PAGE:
Money is one of the most important but least understood manmade tools in existence. For more than 5,000 years humans have used a tool of exchange called money to facilitate trade. During this timespan, the evolution of money has evolved into a system of information, a social contract, and a ranking system.
Introducing the General Ledger
The evolution of money has a fascinating history and the birth of the Bitcoin network transformed society’s concept of the subject into something altogether new. In its simplest form, money is simply information, sometimes coupled with physical items, that is traded for goods found or produced by humans. One of the earliest versions of money stems from ancient Mesopotamia (3,200 BC) when people used tablets to account for certain types of goods like grain, meal, and malt. The reason individuals developed an accounting system is because physical items could get too cumbersome to show wealth to others for credit. For instance, if you had six months’ worth of grain in storage, it’s easier to show someone from a distant village a ledger of the goods rather than transporting the grain itself. The first ledger entry systems created by the Mesopotamians were called pictographic tablets.
Double Entry Bookkeeping, Fractional Reserve Banking, and Promissory Notes
The Mesopotamians were the first to introduce the concept of a “general ledger,” which summarized an individual or group’s financial information in a log. Thousands of years later, the general ledger transformed into a different system called double-entry bookkeeping. The new method helped facilitate lending between merchants and the Jewish bankers in Old Cairo. Most people recognize the double-entry ledger system initiated in 1340 AD which is known as the Messari. While people still used physical items like coins, the double-entry bookkeeping (DEB) system often acted as the backbone for all the units of money used by the community of citizens. Rather than a simple general record, a DEB protocol required financiers to record a corresponding and opposite entry into two separate categories called debit and credit. The very foundations of the world’s banking system derive from the rankings of capital and debt. Just like silver and gold coins, the DEB system became an implicit agreement that members of society observed to further cooperation and trade. The ledger system and the most popular physical currencies and commodities at the time formed a social contract we call money and society still uses the same system today.
After the DEB system was created, bankers learned how to manipulate the books. For instance, the third parties who were entrusted with the world’s money ledgers figured out schemes like fractional reserve banking. If a man visited his local banker and deposited a few shillings of gold, the banker would take the funds to protect and store and give the man an invoice or a promissory note. The note explained that the man had deposited a number of shillings, he was the rightful owner by possessing the note, and he could redeem it for his shillings. From here humans figured out it was way easier to trade the promissory notes in contrast to trading the heavy and often cumbersome gold. So during the medieval days, people began to trade the notes and humans witnessed the birth of fiat. At the same time, they witnessed the creation of fractional reserve banking because the bankers realized that they could issue more promissory notes than the gold shillings they had kept in reserves, because no one would even know. The citizens did find out later, when the regional economy suffered from rapid inflation and the price of goods began to rise because there were more notes than gold reserves.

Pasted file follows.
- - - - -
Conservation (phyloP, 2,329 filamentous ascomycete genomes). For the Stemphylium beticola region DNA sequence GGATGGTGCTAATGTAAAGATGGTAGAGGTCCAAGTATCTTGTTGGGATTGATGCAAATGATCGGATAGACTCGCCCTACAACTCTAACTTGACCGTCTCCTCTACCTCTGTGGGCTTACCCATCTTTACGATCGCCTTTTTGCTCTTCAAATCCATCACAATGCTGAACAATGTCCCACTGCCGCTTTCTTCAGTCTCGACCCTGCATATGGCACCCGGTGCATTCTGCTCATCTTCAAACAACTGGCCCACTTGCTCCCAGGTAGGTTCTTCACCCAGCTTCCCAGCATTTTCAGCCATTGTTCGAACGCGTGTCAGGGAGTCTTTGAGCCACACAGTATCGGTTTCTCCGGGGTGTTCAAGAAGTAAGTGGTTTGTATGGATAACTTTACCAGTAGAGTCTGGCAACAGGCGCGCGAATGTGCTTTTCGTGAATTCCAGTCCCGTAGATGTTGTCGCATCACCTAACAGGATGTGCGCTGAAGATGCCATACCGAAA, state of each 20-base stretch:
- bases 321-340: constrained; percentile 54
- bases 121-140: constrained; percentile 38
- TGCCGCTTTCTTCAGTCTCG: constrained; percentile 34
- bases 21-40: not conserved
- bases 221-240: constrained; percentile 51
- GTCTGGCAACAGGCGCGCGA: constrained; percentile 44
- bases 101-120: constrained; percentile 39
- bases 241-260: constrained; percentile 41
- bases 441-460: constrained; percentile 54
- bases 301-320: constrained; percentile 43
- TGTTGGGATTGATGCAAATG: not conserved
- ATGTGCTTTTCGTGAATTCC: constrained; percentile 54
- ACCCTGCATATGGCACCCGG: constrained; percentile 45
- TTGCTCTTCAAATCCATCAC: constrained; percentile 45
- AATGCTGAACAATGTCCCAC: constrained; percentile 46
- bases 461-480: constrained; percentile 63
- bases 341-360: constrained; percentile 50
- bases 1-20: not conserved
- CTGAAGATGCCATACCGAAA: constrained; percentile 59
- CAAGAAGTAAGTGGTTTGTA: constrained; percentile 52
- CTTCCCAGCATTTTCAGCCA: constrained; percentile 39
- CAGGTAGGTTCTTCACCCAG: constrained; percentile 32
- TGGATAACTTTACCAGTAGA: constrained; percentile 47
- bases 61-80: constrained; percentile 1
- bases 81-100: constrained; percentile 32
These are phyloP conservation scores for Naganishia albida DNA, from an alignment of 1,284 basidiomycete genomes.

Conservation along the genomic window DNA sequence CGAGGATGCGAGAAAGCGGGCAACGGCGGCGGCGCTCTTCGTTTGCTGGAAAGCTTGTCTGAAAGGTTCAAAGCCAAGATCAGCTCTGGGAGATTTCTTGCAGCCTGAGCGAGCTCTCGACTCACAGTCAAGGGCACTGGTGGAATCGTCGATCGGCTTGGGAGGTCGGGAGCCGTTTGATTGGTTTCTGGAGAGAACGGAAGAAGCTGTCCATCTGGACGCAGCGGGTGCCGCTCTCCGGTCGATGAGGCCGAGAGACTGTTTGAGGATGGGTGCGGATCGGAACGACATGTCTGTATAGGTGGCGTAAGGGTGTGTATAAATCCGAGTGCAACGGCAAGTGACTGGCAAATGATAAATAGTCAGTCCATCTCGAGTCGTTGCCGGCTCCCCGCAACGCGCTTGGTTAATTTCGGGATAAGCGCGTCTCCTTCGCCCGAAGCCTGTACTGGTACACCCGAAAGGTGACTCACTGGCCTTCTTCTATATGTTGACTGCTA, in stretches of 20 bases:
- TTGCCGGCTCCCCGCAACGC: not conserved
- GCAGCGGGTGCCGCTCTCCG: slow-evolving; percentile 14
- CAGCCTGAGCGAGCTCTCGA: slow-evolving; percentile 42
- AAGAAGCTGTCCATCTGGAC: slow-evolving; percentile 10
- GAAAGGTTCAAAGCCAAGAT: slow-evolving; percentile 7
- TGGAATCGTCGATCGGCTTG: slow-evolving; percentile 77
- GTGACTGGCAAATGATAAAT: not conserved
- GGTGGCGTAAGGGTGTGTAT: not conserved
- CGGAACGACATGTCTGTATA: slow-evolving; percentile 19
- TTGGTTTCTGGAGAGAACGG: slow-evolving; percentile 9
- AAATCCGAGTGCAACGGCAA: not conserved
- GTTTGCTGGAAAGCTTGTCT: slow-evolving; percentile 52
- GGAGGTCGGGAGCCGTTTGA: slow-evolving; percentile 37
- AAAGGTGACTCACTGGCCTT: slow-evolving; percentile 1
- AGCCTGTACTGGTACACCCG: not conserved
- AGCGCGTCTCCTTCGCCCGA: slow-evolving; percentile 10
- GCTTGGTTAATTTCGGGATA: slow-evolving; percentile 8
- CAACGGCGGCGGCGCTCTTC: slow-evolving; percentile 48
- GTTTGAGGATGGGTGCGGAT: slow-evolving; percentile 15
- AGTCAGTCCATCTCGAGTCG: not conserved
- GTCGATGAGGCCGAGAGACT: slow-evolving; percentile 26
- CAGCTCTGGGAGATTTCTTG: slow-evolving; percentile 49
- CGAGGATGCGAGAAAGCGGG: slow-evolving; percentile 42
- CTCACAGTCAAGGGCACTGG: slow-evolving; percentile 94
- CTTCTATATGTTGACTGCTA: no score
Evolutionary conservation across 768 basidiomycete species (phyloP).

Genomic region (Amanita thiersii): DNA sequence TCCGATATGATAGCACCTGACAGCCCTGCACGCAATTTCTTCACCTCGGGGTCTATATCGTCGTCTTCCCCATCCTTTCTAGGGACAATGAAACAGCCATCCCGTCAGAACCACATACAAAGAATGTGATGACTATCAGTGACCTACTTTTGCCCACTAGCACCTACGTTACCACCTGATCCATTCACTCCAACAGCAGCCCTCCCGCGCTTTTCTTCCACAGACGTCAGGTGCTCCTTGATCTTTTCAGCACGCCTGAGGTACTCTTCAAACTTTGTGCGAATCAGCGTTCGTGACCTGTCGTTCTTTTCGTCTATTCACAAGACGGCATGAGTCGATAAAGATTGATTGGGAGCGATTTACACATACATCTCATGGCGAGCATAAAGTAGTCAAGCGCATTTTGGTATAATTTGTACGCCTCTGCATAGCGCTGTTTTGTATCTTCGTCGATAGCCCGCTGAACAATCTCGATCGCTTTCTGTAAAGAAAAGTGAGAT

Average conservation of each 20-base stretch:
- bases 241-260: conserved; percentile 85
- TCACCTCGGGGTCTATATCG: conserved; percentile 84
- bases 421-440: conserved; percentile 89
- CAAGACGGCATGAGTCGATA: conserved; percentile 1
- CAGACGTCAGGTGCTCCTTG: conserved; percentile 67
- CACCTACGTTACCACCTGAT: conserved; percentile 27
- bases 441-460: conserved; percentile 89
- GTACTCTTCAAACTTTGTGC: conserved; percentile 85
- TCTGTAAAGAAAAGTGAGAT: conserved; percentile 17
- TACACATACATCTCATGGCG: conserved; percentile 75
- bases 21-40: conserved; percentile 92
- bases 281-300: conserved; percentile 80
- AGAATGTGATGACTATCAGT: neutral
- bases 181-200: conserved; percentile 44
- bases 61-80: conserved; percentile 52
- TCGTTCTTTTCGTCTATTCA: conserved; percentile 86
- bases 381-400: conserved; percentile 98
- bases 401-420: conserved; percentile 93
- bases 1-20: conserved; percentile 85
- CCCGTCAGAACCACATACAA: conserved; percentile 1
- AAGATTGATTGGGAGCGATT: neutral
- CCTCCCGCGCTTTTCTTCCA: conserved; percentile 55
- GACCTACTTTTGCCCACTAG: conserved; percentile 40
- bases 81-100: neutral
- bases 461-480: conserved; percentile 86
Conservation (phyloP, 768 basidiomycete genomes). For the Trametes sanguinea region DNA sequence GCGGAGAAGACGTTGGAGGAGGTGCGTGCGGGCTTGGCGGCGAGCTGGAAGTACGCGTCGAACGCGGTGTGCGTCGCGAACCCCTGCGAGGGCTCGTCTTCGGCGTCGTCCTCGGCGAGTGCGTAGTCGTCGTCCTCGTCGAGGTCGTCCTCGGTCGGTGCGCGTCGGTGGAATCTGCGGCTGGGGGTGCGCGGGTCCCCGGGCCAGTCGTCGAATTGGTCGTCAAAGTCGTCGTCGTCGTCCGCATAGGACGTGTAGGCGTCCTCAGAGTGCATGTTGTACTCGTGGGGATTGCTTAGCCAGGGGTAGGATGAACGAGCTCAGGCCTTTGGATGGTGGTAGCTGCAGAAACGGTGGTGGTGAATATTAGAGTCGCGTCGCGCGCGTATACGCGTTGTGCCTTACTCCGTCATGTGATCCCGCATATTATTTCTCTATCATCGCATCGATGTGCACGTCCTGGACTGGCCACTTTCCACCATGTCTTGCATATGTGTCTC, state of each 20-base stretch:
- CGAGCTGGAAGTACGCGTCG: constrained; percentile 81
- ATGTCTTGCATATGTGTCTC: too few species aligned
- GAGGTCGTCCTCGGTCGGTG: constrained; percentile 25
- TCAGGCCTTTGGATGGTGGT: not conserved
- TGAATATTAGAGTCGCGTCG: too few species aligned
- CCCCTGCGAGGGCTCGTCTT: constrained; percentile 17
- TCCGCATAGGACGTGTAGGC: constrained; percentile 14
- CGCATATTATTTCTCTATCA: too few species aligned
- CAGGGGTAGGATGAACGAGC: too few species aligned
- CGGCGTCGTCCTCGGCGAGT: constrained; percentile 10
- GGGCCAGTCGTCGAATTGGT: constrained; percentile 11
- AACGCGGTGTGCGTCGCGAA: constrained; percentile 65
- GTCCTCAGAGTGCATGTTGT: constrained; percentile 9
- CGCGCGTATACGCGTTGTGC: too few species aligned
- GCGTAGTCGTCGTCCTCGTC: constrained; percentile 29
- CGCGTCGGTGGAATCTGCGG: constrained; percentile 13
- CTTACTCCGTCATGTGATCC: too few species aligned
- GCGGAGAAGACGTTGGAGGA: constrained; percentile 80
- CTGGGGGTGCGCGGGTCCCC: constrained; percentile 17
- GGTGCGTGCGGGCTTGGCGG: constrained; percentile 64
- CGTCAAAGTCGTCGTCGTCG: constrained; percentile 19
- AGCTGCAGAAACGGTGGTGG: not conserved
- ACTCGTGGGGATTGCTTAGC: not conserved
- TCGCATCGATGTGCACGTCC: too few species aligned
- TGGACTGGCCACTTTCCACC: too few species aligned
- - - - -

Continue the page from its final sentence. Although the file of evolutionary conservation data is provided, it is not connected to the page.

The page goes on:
Central Banks and Governments Produced Credit-Based Social Classes and the 1%
News.Bitcoin.com’s recent research report “Money and Democracy: Why You Never Get to Vote on the Most Important Part of Society” detailed how the central banking system was initiated by stock traders using Sweden’s Riksbank and in England when the first central banks were created. Moreover, in the U.S. the Wall Street moguls from the House of Morgan spawned the Federal Reserve. The central banks tied ledger entries as a money system to the state but in a private manner, acting as if they were politically independent. However, the central banks used the force of the state and created a monopoly on minting legal tender. In the mid-1800s the world’s second central bank, the Bank of England (BoE), was the first to issue promissory notes that could be redeemed for gold bullion. The Federal Reserve also had a similar ledger system where issued banknotes could be exchanged for gold. Meanwhile, the governments forced people to pay taxes in the legal tender (central banknotes) and during the late 1900s, most central banks removed the gold backing from issued banknotes. You can no longer redeem promissory notes for gold and you cannot pay taxes with bullion either, which effectively hardened the fiat system into an unnatural monopoly.